The contract amendment continues her employment through the end of the year, assuming the process isn’t complete by then, and increases her maximum compensation from $200,000 to $350,000. The original contract was signed March 31, 2016, and was set to expire June 30.

The cap is on par with Hawaii Circuit Court judges who make $197,112 annually.

Amano, a retired judge, makes $375 an hour under the contract. The extension was approved in January….

As of March, DLNR’s expenses for the contested case held in Hilo reached $316,477.22.

The bulk of that comes from Amano’s pay ($238,035.89), hearing venue rental ($31,950) and hotel bills ($22,049.73).

The University of Hawaii at Hilo, which also holds a master lease for the Mauna Kea Science Reserve, is the applicant for the telescope’s permit.

Spokesman Dan Meisenzahl said the university spent $475,054.84 on attorney fees for the quasi-judicial hearing as of October. He said invoices submitted since then are being reviewed.

Meisenzahl said the fees for outside legal counsel are paid through a “risk management account.”

The long-delayed telescope project faces another setback with the possibility of a third contested case. Hilo Circuit Court Judge Greg Nakamura ruled last December that the Land Board should have granted petitioner E. Kalani Flores a contested case hearing for the project’s sublease on Mauna Kea.

That ruling is under appeal, and DLNR recently issued a solicitation for a new hearing officer if the hearing is held.

A department spokesman said the agency received five responses.

read … Lawyers Scheme for Self-Enrichment

Lawyers profit from Homelessness: City's decision to pass on ACLU settlement offer proves costly

HNN: It was a case the ACLU offered to settle for $28,000.

But a lawsuit that prompted the city to change how it handles property seizures during its homeless sweeps wound up costing taxpayers on Oahu well over a half million dollars.

After months of litigation, the city of Honolulu paid out $48,500 to 19 people whose property was destroyed during its homeless sweeps.

But the big money went to attorneys.

In December, a court ordered the city to pay two law firms who represented the group of homeless people $395,000. Add that to the $150,000 the city spent to beef up its own legal team -- the total cost of the case came in at $593,500.

"They ended up paying way more than they should have had to," said (snickered) Nick Kacprowski, attorney for  Alston Hunt Floyd & Ing….

Attorneys say they are continuing to monitor the city to make sure all homeless sweeps are in compliance with the court ruling (Ca-Ching!).  As for the $395,000 -- Kacprowski says much of the award will allow attorneys at the firm to take on similar types of cases in the future (You Betcha!)….

read … Another Lawyers Scheme

Psychiatrist Sues HHSC

WHT: …Dr. Barry Worchel is seeking an injunction against Gregory Keane, public health program manager for the Hawaii County Community Mental Health Center Branch of the state agency. Worchell claims Keane is interfering with his contract with Global Medical Staffing, which provides contract physicians to supplement the sole on-staff medical doctor at Kona Community Hospital.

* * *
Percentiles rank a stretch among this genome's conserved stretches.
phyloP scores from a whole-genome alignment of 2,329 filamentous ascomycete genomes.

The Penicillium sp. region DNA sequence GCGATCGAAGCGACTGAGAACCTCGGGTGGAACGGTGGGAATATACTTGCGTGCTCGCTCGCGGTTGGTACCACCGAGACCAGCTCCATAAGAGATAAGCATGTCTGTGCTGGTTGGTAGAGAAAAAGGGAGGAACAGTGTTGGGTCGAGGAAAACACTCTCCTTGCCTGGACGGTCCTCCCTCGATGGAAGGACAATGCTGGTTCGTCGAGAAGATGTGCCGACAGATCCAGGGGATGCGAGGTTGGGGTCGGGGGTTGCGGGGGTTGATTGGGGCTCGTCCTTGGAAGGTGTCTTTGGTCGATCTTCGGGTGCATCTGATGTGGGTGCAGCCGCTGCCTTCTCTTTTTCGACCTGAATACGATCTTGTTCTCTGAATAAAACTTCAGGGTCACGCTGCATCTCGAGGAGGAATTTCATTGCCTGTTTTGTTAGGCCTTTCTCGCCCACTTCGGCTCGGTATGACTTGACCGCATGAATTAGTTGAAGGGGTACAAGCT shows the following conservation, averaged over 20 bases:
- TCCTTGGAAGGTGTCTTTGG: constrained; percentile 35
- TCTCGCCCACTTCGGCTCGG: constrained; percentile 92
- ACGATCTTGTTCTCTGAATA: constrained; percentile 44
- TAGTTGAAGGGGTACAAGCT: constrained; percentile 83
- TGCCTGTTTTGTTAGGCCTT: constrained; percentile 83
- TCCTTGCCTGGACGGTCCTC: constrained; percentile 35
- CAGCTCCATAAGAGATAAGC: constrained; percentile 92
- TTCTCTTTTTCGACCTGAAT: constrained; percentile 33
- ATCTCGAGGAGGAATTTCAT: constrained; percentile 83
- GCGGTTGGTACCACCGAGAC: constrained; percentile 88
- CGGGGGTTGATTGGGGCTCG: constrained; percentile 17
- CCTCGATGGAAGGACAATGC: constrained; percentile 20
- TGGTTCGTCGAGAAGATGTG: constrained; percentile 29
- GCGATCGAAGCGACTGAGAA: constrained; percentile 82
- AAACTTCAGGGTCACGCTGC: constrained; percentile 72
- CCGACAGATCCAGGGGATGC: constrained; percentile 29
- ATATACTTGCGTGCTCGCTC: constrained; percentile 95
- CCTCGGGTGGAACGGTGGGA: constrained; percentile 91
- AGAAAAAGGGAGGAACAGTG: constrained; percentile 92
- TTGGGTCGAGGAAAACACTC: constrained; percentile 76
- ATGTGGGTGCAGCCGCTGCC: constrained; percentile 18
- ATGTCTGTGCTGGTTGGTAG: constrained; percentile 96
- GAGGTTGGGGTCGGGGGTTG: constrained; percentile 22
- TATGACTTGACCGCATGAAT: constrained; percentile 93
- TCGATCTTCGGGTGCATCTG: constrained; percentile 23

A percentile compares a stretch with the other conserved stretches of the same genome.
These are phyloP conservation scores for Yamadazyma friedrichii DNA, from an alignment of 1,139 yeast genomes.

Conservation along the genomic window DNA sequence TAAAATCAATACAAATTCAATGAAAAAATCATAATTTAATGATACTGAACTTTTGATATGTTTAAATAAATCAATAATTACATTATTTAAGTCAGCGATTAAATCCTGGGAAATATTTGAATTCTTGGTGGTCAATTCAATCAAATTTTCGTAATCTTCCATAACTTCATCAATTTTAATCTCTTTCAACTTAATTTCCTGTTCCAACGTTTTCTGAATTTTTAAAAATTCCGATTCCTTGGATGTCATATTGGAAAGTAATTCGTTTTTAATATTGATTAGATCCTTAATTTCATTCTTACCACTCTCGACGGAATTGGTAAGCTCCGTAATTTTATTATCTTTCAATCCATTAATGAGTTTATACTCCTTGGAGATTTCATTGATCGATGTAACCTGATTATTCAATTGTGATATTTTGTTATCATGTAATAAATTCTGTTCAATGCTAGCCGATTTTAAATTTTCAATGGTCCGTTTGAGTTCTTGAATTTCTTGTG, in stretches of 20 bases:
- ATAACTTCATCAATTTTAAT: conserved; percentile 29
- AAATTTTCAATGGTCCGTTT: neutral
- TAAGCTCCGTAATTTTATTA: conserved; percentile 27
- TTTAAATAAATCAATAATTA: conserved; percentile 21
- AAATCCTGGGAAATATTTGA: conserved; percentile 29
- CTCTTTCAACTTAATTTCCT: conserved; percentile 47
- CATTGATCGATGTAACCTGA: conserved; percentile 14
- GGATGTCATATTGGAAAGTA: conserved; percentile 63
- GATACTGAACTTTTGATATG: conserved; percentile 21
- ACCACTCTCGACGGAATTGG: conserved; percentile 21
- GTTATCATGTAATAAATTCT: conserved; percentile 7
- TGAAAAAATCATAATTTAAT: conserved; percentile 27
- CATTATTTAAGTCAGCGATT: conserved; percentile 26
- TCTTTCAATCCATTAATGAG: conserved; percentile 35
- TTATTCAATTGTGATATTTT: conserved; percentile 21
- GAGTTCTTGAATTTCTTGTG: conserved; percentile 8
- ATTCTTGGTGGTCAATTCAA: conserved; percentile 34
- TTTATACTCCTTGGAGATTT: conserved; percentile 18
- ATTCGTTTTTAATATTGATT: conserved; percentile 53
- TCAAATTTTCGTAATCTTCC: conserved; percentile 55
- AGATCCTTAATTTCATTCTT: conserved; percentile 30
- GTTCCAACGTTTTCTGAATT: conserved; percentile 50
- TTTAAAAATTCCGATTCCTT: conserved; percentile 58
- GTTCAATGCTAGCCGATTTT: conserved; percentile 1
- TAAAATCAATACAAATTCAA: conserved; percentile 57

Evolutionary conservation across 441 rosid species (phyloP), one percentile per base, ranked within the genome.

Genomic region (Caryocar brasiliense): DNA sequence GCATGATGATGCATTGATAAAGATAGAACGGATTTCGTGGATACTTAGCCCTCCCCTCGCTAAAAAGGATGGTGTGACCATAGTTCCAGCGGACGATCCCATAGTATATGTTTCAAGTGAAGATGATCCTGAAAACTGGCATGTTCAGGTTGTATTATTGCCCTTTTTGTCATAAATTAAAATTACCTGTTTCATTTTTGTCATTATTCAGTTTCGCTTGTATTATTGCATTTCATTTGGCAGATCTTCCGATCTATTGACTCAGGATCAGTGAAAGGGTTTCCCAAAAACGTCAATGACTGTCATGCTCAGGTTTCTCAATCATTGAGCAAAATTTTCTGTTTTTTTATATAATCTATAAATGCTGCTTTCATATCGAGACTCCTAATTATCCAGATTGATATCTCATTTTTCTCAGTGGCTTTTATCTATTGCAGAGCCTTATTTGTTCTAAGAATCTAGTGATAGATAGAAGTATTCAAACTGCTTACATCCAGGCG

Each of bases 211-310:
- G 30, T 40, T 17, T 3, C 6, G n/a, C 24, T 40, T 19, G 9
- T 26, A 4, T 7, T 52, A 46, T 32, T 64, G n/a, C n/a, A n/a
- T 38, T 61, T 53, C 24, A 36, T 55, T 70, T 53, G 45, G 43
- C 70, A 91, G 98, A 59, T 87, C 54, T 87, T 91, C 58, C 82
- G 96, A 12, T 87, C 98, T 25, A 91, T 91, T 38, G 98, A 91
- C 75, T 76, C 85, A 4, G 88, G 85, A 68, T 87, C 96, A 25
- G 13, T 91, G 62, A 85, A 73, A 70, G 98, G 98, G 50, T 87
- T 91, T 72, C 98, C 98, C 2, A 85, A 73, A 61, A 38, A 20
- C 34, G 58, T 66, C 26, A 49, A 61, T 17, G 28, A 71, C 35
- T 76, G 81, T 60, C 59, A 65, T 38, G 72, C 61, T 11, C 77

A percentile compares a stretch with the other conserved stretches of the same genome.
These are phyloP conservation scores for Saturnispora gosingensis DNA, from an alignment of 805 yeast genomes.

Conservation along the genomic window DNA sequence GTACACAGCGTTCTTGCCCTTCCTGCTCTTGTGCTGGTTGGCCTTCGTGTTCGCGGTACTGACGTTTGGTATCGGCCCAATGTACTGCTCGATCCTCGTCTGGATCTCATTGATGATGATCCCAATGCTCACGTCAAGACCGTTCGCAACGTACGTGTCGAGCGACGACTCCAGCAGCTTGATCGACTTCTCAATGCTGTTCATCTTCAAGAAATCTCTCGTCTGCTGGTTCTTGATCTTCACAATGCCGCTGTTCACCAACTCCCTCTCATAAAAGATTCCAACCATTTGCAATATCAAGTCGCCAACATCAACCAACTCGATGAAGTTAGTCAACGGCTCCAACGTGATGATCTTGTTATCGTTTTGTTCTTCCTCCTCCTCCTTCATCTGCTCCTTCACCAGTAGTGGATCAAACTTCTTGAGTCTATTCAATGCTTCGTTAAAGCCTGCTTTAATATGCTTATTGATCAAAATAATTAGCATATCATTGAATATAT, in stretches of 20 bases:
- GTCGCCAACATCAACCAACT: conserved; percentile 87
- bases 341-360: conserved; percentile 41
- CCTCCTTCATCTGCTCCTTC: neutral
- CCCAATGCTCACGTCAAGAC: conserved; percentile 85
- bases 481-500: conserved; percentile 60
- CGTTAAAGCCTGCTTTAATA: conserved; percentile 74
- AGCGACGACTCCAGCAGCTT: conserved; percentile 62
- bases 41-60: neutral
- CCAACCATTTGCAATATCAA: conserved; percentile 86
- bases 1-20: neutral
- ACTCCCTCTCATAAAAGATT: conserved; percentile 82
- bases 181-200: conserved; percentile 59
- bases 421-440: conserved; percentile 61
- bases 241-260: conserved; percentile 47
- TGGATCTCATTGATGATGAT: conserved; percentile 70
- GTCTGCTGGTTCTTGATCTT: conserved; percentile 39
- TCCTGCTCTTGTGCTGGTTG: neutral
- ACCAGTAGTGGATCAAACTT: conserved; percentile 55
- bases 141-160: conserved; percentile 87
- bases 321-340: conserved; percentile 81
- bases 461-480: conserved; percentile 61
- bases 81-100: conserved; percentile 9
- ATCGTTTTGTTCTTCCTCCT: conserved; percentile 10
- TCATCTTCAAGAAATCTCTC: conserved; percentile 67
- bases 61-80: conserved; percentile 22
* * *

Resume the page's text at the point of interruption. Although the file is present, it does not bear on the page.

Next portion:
Third Circuit Court Judge Ronald Ibarra has scheduled the first hearing in the case for 10 a.m. March 30. Worchel was denied a temporary restraining order Friday; the hearing will determine whether a preliminary injunction should be granted to prevent further attempts to work around Worchel’s contract.

“The point about this case is that a government bureaucrat is interfering with a private contract in favor of a particular psychiatrist and detriment of others, which is resulting in the denial of medical psychiatric services to individuals who come into the Kona Community Hospital on weeknights, weekends and holidays,” said Worchel’s attorney, Ted Hong. “It has the intended effect of also driving out highly qualified psychiatrists from the West Hawaii community, because they can’t earn a living.”

read … Psychiatrist Sues

Will Council Put Developers on HSDC Nomination List?

SA: …Okuhama is a self-employed commercial mortgage broker who operates Hawaii Lending Specialists LLC.

Scott owns slipper maker Scott Hawaii, headquartered in Kakaako, and has challenged developers on issues including their plans for affordable housing and providing public park space.

It’s up to the City Council to nominate six people from which Ige will select two.

Both Scott and Okuhama are nominated for new terms for the seats that must be filled by a small-­business owner in Kakaako and a resident of the area. But they face competition from four others, including a general contractor and the owner of a commercial real estate development firm, who received more written endorsements than the two incumbents.

That worries Wayne Takamine, a resident who was involved in drafting plans for public use of state land in Kakaako and is wary of board candidates with ties to the construction industry.

read … Kakaako